Mika Kallio: It’s all about compromise at the Circuit of Americas
Gosselies, Belgium – 5 April 2014: The Circuit of the Americas, situated on the outskirts of Austin in Texas, plays host to round two of the Moto2 World Championship next weekend.
The track, the first purpose built Grand Prix facility in the United States, runs in an anti-clockwise direction and features 11 left-hand and nine right-hand corners within its 3.4 mile or 5.5 kilometre length
The track made its debut on the Moto2 calendar in 2013 and Mika Kallio finished the inaugural Grand Prix of the Americas on the podium in third place, after a race long battle with Dominique Aegerter and Tito Rabat, who joins him this season in the Marc VDS team.
While much of the media attention at Qatar was focused on his brother Aleix, Pol Espargaro made a quietly impressive debut in the premier class. The 22-year-old Spaniard posted competitive times all weekend, but was forced to pull out of the race with a technical problem. Before the weekend started, MotoMatter.com's Scott Jones sat down with the Monster Tech 3 Yamaha rider to talk to him about how he viewed the season. The conversation ranged over Espargaro's broken collarbone, injured at the test just 10 days before the weekend started, adapting to a MotoGP machine after years in Moto2, and racing against his brother Aleix. A fascinating conversation with a rising star.
Q: First of all, let's talk about the collarbone. How does it feel?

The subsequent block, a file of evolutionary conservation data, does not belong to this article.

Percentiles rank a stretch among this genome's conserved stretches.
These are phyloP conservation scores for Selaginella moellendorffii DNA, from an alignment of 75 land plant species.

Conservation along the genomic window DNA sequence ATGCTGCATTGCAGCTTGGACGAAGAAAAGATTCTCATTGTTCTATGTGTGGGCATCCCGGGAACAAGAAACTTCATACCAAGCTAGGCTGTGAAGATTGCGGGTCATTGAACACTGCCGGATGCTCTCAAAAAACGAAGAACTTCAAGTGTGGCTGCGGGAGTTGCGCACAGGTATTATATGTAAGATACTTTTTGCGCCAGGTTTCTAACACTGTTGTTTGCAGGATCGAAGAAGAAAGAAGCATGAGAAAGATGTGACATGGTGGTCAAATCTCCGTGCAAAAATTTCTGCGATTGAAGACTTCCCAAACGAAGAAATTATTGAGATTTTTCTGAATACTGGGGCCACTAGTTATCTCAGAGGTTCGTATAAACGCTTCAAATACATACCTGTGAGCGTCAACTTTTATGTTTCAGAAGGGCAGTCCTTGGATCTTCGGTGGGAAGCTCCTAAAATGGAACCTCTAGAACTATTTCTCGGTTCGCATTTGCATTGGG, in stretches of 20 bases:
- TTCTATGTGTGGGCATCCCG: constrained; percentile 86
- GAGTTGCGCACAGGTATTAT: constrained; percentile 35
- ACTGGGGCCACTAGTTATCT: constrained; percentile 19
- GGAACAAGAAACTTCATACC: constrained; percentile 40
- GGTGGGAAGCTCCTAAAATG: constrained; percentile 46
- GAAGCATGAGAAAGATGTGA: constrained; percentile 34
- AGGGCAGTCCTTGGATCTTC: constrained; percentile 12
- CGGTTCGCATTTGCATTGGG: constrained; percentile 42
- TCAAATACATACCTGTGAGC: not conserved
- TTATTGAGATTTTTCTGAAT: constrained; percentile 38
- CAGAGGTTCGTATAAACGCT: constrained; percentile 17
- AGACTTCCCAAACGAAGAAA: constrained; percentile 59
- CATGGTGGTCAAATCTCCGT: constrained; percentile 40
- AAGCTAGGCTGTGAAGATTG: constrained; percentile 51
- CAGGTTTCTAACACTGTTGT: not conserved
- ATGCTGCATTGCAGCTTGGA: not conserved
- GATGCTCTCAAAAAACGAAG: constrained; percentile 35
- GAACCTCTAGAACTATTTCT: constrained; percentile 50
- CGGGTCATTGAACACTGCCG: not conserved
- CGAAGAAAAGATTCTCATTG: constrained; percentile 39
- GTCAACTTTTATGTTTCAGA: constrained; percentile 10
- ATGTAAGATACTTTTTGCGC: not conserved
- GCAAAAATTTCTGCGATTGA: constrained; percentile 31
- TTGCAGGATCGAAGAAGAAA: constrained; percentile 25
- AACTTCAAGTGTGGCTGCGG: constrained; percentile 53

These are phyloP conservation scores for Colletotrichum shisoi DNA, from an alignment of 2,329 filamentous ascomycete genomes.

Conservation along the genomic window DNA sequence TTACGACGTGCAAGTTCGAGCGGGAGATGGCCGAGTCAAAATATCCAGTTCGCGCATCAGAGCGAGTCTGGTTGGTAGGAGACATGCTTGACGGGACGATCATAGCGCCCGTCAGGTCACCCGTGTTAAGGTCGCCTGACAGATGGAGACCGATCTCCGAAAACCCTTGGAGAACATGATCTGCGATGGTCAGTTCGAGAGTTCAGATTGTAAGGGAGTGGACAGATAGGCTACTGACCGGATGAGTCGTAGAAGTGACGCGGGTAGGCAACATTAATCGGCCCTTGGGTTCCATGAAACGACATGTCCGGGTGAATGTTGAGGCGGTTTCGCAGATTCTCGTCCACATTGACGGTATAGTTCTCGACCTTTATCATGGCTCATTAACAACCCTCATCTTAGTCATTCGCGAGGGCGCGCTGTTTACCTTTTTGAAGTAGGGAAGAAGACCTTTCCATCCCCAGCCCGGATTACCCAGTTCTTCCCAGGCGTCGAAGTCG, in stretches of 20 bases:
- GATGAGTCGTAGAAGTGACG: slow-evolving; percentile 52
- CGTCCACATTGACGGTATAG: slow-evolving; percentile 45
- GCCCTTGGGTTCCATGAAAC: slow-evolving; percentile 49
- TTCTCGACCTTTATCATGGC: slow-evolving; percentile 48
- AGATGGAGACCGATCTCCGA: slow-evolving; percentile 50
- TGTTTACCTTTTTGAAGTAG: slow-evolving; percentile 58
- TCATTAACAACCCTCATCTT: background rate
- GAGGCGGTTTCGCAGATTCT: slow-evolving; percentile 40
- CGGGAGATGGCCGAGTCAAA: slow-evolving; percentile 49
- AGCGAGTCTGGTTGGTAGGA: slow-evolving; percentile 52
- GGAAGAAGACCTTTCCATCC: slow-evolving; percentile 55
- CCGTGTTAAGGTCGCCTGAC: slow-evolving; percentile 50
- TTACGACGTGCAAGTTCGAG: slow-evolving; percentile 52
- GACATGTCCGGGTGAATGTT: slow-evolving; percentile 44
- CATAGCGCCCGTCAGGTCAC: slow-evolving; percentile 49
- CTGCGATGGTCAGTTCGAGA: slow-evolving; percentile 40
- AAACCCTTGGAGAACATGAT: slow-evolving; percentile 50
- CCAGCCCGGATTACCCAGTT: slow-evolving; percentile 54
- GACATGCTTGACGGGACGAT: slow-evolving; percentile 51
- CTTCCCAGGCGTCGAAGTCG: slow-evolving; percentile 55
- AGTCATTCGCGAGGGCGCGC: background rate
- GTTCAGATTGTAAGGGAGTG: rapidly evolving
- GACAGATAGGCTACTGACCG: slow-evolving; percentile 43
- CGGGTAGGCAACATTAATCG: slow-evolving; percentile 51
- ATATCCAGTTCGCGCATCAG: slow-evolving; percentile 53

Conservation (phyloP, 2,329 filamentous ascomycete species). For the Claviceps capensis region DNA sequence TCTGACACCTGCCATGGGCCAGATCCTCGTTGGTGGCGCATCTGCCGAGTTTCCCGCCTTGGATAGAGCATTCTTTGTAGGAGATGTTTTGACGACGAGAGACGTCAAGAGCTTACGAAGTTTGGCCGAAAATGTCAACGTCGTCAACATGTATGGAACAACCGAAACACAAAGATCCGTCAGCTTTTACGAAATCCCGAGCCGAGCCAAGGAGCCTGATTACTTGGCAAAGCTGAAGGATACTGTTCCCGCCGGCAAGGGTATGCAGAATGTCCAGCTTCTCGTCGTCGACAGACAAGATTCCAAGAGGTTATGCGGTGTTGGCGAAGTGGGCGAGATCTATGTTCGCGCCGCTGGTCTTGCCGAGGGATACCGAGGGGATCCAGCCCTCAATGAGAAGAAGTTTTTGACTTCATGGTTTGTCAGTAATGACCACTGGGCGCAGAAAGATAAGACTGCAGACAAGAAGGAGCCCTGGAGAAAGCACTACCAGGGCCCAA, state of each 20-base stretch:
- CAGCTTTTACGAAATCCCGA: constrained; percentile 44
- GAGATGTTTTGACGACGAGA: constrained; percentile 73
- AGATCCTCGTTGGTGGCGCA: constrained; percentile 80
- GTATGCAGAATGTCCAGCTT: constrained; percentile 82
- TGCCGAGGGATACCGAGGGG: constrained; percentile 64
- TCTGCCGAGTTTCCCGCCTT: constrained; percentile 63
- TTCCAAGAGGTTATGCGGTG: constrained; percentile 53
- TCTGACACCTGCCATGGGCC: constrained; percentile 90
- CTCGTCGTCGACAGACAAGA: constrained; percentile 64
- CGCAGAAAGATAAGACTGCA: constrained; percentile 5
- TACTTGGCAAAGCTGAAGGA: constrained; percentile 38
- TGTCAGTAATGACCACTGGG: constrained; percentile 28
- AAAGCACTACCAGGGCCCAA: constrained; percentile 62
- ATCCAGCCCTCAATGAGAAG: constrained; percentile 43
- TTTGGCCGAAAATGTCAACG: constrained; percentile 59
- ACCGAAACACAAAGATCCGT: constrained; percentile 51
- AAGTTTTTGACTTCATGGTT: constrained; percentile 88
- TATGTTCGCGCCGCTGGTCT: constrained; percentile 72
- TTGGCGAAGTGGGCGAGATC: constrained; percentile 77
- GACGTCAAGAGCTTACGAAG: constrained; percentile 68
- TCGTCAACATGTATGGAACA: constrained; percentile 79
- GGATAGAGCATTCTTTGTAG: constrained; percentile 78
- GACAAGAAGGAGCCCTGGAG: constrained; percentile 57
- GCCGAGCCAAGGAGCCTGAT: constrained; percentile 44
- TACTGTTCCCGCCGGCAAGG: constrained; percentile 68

Pol Espargaro: The collarbone feels better. Sure doesn't feel perfect, but for sure I have to be happy, because ten days ago I had the collarbone fixed, the pain is not big. So for sure I have to be happy because we are good.
Q: Pushing on the handlebars, it's OK?
Press releases from some of the World Superbike teams after the latest test at Jerez:
The final day of testing for the World Superbike teams was disrupted by the rain, as predicted by the weather service. But the wind and sun between the rain helped dry the track, meaning that the remaining riders still managed to put in a few useful laps at Jerez, though it rendered the times set meaningless.
Sylvain Guintoli was the fastest man on the day, but the Frenchman was over 2 seconds slower than Davide Giugliano's best time from Tuesday. The factory Aprilia rider was half a second quicker than Alex Lowes on the Voltcom Suzuki and a second faster than Jonathan Rea on the Pata Honda. Guintoli's teammate Marco Melandri posted his times in the wet, and was 22 seconds slower than Guintoli.
Along with the World Superbike teams, Ducati's MotoGP team were also testing at Jerez, taking advantage of the unlimited testing allowed under the late MotoGP rule change. Andrea Dovizioso and Cal Crutchlow spent two days at the Andalucian track, working on electronics and shooting a promotional video for the team. The riders now pack up and head to Texas, for the Austin GP on the 13th April. The press release issued by Ducati appears below:
Ducati Team testing at Jerez conditioned by bad weather
Two days of testing planned by the Ducati Team at the Jerez de la Frontera circuit in Andalusia, Spain concluded this afternoon earlier than scheduled.
Today’s changeable weather conditions, following overnight rain, did not allow the track to dry out completely, and as a result the riders and the team were unable to take full advantage of the time available in preparation for the Jerez MotoGP race, which will be held on this circuit from 2 to 4 May.
Bridgestone Press Release - Bridgestone Europe Launches Competitions To Win Chance To Meet Valentino Rossi